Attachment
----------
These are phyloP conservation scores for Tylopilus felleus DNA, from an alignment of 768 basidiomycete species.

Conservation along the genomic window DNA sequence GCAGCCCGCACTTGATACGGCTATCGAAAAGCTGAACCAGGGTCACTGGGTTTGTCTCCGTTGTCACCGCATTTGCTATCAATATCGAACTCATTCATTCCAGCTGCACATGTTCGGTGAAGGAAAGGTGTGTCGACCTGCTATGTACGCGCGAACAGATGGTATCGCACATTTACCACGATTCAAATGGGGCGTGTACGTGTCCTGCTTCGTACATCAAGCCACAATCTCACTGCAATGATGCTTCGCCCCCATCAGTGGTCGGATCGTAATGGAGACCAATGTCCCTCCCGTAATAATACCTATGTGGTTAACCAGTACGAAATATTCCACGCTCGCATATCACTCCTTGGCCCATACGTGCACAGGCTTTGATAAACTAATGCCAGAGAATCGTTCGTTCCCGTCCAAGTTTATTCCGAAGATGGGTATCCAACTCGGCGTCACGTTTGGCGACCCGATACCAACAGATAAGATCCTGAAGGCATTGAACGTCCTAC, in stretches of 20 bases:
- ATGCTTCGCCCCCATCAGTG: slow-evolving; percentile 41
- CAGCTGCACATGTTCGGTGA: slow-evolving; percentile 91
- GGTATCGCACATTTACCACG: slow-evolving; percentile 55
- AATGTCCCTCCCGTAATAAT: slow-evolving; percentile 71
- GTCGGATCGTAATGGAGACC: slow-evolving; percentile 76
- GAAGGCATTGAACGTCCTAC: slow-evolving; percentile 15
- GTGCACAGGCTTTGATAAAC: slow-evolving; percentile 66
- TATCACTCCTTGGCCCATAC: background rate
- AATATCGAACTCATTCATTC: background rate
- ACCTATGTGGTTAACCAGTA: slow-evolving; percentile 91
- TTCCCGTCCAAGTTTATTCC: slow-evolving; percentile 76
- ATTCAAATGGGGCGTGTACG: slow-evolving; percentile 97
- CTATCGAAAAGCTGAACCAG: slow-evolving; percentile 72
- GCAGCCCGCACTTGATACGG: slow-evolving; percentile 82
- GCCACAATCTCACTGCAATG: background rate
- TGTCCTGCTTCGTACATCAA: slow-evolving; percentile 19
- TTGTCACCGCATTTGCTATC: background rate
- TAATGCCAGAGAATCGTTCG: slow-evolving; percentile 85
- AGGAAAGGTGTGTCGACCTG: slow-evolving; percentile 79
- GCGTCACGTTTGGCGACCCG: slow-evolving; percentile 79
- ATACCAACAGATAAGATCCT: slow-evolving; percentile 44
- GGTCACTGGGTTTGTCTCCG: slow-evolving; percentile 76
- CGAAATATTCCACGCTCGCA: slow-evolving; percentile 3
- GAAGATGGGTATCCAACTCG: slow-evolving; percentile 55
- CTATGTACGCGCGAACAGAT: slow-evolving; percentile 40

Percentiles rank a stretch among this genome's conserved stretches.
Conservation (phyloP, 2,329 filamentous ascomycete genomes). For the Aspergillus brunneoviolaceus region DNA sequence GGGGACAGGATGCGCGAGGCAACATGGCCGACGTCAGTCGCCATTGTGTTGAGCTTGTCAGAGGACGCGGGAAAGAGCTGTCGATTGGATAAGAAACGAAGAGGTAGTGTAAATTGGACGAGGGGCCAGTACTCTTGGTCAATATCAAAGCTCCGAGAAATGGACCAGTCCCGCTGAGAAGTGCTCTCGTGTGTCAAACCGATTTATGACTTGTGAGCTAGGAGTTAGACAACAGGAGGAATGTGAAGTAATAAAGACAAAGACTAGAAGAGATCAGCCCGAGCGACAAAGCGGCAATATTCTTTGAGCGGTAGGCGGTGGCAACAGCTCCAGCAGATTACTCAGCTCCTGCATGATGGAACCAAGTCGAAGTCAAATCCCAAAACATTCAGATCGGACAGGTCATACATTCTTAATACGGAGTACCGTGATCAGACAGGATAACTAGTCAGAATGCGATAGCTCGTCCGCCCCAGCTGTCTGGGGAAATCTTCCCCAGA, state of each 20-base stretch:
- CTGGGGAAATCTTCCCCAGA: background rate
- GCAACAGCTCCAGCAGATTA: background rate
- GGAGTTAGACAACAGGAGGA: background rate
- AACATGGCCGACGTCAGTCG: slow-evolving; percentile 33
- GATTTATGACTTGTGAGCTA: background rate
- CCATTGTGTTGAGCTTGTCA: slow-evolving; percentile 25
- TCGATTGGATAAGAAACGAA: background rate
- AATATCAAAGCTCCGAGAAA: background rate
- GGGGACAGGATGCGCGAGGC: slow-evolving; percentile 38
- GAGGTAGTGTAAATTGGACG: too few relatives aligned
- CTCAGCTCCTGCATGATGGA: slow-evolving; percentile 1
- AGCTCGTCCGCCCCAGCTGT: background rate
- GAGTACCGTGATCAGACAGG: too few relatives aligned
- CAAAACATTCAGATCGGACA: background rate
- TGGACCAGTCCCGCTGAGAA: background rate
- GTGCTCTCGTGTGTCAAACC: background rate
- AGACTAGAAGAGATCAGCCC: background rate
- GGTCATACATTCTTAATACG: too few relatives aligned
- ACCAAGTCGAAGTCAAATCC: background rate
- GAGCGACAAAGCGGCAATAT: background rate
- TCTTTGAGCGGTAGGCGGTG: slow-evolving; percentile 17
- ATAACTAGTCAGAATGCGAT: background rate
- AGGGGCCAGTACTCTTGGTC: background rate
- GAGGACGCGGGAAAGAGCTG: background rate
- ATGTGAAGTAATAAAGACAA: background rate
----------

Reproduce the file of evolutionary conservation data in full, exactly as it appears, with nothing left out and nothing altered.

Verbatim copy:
These are phyloP conservation scores for Tylopilus felleus DNA, from an alignment of 768 basidiomycete species.

Conservation along the genomic window DNA sequence GCAGCCCGCACTTGATACGGCTATCGAAAAGCTGAACCAGGGTCACTGGGTTTGTCTCCGTTGTCACCGCATTTGCTATCAATATCGAACTCATTCATTCCAGCTGCACATGTTCGGTGAAGGAAAGGTGTGTCGACCTGCTATGTACGCGCGAACAGATGGTATCGCACATTTACCACGATTCAAATGGGGCGTGTACGTGTCCTGCTTCGTACATCAAGCCACAATCTCACTGCAATGATGCTTCGCCCCCATCAGTGGTCGGATCGTAATGGAGACCAATGTCCCTCCCGTAATAATACCTATGTGGTTAACCAGTACGAAATATTCCACGCTCGCATATCACTCCTTGGCCCATACGTGCACAGGCTTTGATAAACTAATGCCAGAGAATCGTTCGTTCCCGTCCAAGTTTATTCCGAAGATGGGTATCCAACTCGGCGTCACGTTTGGCGACCCGATACCAACAGATAAGATCCTGAAGGCATTGAACGTCCTAC, in stretches of 20 bases:
- ATGCTTCGCCCCCATCAGTG: slow-evolving; percentile 41
- CAGCTGCACATGTTCGGTGA: slow-evolving; percentile 91
- GGTATCGCACATTTACCACG: slow-evolving; percentile 55
- AATGTCCCTCCCGTAATAAT: slow-evolving; percentile 71
- GTCGGATCGTAATGGAGACC: slow-evolving; percentile 76
- GAAGGCATTGAACGTCCTAC: slow-evolving; percentile 15
- GTGCACAGGCTTTGATAAAC: slow-evolving; percentile 66
- TATCACTCCTTGGCCCATAC: background rate
- AATATCGAACTCATTCATTC: background rate
- ACCTATGTGGTTAACCAGTA: slow-evolving; percentile 91
- TTCCCGTCCAAGTTTATTCC: slow-evolving; percentile 76
- ATTCAAATGGGGCGTGTACG: slow-evolving; percentile 97
- CTATCGAAAAGCTGAACCAG: slow-evolving; percentile 72
- GCAGCCCGCACTTGATACGG: slow-evolving; percentile 82
- GCCACAATCTCACTGCAATG: background rate
- TGTCCTGCTTCGTACATCAA: slow-evolving; percentile 19
- TTGTCACCGCATTTGCTATC: background rate
- TAATGCCAGAGAATCGTTCG: slow-evolving; percentile 85
- AGGAAAGGTGTGTCGACCTG: slow-evolving; percentile 79
- GCGTCACGTTTGGCGACCCG: slow-evolving; percentile 79
- ATACCAACAGATAAGATCCT: slow-evolving; percentile 44
- GGTCACTGGGTTTGTCTCCG: slow-evolving; percentile 76
- CGAAATATTCCACGCTCGCA: slow-evolving; percentile 3
- GAAGATGGGTATCCAACTCG: slow-evolving; percentile 55
- CTATGTACGCGCGAACAGAT: slow-evolving; percentile 40

Percentiles rank a stretch among this genome's conserved stretches.
Conservation (phyloP, 2,329 filamentous ascomycete genomes). For the Aspergillus brunneoviolaceus region DNA sequence GGGGACAGGATGCGCGAGGCAACATGGCCGACGTCAGTCGCCATTGTGTTGAGCTTGTCAGAGGACGCGGGAAAGAGCTGTCGATTGGATAAGAAACGAAGAGGTAGTGTAAATTGGACGAGGGGCCAGTACTCTTGGTCAATATCAAAGCTCCGAGAAATGGACCAGTCCCGCTGAGAAGTGCTCTCGTGTGTCAAACCGATTTATGACTTGTGAGCTAGGAGTTAGACAACAGGAGGAATGTGAAGTAATAAAGACAAAGACTAGAAGAGATCAGCCCGAGCGACAAAGCGGCAATATTCTTTGAGCGGTAGGCGGTGGCAACAGCTCCAGCAGATTACTCAGCTCCTGCATGATGGAACCAAGTCGAAGTCAAATCCCAAAACATTCAGATCGGACAGGTCATACATTCTTAATACGGAGTACCGTGATCAGACAGGATAACTAGTCAGAATGCGATAGCTCGTCCGCCCCAGCTGTCTGGGGAAATCTTCCCCAGA, state of each 20-base stretch:
- CTGGGGAAATCTTCCCCAGA: background rate
- GCAACAGCTCCAGCAGATTA: background rate
- GGAGTTAGACAACAGGAGGA: background rate
- AACATGGCCGACGTCAGTCG: slow-evolving; percentile 33
- GATTTATGACTTGTGAGCTA: background rate
- CCATTGTGTTGAGCTTGTCA: slow-evolving; percentile 25
- TCGATTGGATAAGAAACGAA: background rate
- AATATCAAAGCTCCGAGAAA: background rate
- GGGGACAGGATGCGCGAGGC: slow-evolving; percentile 38
- GAGGTAGTGTAAATTGGACG: too few relatives aligned
- CTCAGCTCCTGCATGATGGA: slow-evolving; percentile 1
- AGCTCGTCCGCCCCAGCTGT: background rate
- GAGTACCGTGATCAGACAGG: too few relatives aligned
- CAAAACATTCAGATCGGACA: background rate
- TGGACCAGTCCCGCTGAGAA: background rate
- GTGCTCTCGTGTGTCAAACC: background rate
- AGACTAGAAGAGATCAGCCC: background rate
- GGTCATACATTCTTAATACG: too few relatives aligned
- ACCAAGTCGAAGTCAAATCC: background rate
- GAGCGACAAAGCGGCAATAT: background rate
- TCTTTGAGCGGTAGGCGGTG: slow-evolving; percentile 17
- ATAACTAGTCAGAATGCGAT: background rate
- AGGGGCCAGTACTCTTGGTC: background rate
- GAGGACGCGGGAAAGAGCTG: background rate
- ATGTGAAGTAATAAAGACAA: background rate